The Benefits of Aperture Priority Mode for Photos with a Creative Flair (VIDEO)

If you've been shooting in Auto of Program mode and your images lack that special something, the tutorial below from the Photo Genius YouTube channel will solve the problem. In barely 14 minutes you'll learn the many benefits of Aperture Priority mode and pick some useful tips for capturing images with a creative flair.

Beginners often think that rotating the camera's mode dial off Auto requires a steep learning curve, but there's nothing further from the truth. That's because, despite the superior results you'll achieve, this approach is well within the reach of beginners. In fact, in barely 14 minutes you'll learn everything necessary to get started today.

Instructor Paul Farris is an accomplished pro who's been teaching workshops and posting straightforward tutorials for over a decade. In this episode you'll discover why serious shooters, including maby experienced pros, regularly use the Aperture Priority mode as their default exposure setting.

Farris kicks off today's lesson with this: "Aperture Priority is a camera mode that you can use to create softer, blurry out-of-focus backgrounds—a very popular look that's easy to achieve." He further explains that this creative mode can also be used to achieve a broader zone of focus throughout a scene, like when photographing landscapes.

The key to this technique is that it enables you to control depth of field, rather than letting the camera make decisions than may not deliver the look you're after. It's also a very effective way to draw the viewer's attention to a specific spot within the frame. Importantly, the f/stop you choose in this popular mode interacts with the ISO setting and the corresponding shutter speed provided by the camera.

Farris explains that aperture is a feature of the lens, not the camera. Simply put, "it's a mechanical opening" of the lens diaphragm that's calibrated in f/stops—indicated in numerical values like 1.4, 2, 2.8, 4, 5.6, 8, 11, and 16. The size of this opening determines the amount of light that will pass through the lens—in much the same way that the pupil in your eye determines how much light reaches the retina.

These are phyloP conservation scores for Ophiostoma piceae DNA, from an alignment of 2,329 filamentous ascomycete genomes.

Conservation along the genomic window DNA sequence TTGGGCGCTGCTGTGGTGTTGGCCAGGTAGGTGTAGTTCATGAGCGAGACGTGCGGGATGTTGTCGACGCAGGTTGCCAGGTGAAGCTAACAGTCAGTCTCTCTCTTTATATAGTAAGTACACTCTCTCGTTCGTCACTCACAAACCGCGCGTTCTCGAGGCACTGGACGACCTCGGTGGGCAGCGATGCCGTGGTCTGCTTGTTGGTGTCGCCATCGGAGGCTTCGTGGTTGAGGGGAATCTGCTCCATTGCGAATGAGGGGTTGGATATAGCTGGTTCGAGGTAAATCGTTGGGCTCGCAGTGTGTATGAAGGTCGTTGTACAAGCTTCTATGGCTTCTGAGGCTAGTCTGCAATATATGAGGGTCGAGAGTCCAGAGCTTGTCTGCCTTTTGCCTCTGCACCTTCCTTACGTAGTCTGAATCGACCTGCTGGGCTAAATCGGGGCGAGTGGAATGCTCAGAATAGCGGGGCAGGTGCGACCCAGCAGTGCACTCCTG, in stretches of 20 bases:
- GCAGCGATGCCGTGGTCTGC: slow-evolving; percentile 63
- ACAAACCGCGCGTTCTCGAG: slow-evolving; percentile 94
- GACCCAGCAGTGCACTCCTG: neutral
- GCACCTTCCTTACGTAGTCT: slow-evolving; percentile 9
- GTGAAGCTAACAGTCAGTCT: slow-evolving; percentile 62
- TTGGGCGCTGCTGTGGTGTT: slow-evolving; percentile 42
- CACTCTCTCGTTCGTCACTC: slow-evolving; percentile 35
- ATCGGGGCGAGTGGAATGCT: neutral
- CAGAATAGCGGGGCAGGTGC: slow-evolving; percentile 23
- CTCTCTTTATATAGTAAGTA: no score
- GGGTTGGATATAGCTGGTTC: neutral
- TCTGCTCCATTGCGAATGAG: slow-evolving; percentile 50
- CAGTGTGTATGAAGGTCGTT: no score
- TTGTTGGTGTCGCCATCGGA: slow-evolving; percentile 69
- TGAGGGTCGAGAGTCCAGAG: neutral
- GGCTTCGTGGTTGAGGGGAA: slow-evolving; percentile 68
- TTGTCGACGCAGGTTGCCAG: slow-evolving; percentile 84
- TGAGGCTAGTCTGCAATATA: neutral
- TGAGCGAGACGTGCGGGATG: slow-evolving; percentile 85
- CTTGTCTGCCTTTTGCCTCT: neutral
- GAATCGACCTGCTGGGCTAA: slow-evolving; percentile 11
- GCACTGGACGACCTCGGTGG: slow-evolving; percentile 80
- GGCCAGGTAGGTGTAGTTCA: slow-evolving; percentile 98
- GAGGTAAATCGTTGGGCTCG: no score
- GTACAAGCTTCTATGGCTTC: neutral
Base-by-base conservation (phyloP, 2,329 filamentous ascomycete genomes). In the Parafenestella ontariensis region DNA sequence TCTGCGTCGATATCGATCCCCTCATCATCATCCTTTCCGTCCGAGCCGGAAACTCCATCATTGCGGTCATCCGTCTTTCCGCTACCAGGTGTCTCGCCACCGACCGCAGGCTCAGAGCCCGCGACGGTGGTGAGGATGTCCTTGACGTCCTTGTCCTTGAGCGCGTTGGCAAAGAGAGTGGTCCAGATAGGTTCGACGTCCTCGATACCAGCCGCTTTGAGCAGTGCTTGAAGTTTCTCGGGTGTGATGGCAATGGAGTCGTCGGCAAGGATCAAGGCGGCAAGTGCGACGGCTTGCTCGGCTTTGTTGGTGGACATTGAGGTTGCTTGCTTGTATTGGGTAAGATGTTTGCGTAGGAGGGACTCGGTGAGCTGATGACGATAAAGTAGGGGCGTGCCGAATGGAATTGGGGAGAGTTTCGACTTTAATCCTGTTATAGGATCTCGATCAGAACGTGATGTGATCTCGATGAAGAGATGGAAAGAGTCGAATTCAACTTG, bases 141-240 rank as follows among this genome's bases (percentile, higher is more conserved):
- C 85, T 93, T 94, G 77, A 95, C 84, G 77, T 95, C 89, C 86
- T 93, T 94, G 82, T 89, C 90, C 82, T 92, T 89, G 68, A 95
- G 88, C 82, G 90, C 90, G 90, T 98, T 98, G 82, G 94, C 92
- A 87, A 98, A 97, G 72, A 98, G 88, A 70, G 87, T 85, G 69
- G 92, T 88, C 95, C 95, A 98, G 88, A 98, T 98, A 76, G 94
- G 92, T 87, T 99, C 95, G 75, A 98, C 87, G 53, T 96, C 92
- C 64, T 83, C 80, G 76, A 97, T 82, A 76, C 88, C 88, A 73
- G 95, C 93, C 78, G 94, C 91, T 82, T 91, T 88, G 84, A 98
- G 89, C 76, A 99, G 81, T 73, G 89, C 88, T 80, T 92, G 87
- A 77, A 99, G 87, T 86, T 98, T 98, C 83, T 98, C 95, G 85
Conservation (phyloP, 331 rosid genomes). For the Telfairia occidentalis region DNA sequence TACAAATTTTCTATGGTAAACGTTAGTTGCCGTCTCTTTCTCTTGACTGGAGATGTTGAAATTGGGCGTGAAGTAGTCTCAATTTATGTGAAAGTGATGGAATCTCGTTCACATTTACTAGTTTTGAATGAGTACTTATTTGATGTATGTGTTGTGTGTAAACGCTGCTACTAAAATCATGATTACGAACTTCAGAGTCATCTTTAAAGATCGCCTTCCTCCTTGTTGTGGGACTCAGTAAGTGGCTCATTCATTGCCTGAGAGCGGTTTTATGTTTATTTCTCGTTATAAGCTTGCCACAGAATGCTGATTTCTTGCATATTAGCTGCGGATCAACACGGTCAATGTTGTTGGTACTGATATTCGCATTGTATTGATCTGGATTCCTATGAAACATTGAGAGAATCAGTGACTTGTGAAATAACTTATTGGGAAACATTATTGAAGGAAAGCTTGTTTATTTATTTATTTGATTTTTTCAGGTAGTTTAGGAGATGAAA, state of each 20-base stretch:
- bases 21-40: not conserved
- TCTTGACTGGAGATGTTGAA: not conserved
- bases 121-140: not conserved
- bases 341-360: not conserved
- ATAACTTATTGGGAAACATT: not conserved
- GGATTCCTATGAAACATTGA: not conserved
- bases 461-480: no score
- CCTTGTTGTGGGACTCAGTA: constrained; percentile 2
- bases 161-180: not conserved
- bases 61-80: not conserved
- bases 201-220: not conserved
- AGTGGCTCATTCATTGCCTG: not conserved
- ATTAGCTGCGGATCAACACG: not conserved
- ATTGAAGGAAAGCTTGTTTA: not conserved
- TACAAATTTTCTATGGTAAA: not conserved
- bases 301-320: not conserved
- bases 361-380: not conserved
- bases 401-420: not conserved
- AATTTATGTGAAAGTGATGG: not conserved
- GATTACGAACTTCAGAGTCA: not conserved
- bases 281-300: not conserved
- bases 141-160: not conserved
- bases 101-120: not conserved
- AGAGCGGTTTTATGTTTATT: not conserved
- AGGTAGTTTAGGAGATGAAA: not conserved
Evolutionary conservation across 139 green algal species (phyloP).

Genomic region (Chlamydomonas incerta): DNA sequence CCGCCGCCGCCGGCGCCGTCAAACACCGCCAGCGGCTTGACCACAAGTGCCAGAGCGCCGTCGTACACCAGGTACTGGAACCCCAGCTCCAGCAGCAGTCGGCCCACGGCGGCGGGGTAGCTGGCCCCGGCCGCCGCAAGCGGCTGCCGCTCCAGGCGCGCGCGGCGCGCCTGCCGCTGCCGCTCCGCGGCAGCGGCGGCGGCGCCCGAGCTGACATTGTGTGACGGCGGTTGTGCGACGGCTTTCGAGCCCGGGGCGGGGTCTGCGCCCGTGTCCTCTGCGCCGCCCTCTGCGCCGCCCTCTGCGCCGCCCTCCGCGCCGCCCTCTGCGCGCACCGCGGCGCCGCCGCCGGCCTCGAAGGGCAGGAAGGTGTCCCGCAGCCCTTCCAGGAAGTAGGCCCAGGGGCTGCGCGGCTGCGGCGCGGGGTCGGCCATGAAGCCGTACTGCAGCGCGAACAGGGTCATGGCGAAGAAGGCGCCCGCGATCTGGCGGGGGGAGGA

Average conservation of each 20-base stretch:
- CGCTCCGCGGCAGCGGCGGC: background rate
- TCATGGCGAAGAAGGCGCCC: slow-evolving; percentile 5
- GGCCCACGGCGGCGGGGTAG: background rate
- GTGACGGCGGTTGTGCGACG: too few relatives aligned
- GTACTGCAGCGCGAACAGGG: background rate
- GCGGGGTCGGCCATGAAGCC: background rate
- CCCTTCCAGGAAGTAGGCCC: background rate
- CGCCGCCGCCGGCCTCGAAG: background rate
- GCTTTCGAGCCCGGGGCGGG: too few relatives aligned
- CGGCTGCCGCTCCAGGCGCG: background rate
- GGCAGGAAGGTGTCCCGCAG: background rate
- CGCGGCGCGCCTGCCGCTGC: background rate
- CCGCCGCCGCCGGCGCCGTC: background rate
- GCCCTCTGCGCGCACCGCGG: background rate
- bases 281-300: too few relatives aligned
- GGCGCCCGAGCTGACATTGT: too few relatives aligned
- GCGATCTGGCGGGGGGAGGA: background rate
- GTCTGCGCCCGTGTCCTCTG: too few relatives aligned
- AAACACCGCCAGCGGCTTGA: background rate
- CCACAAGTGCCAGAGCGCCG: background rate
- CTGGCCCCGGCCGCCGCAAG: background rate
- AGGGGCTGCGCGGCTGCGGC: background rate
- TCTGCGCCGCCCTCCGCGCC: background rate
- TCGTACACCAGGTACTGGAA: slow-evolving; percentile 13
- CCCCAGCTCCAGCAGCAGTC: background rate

With the theory out of the way Farris moves on to practical examples of how the f/stop you choose effects the look of a photo. He also explains why and how different aperture settings are called for depending on the subject at hand, ambient light levels, and whether or not a subject is stationary or in motion.

Once you get the hang of this, and it doesn't take long, shooting in Aperture Priority will become second nature. And the impact of the images you make will be greater than ever before. You can find more simple tips and tricks by paying a visit to Farris' instructional YouTube channel.

Image sharpness is a key component of all good photos and we encourage you to watch the tutorial we recently posted on this topic—specifically designed for achieving fast and precise focus when shooting landscape and wildlife imagery.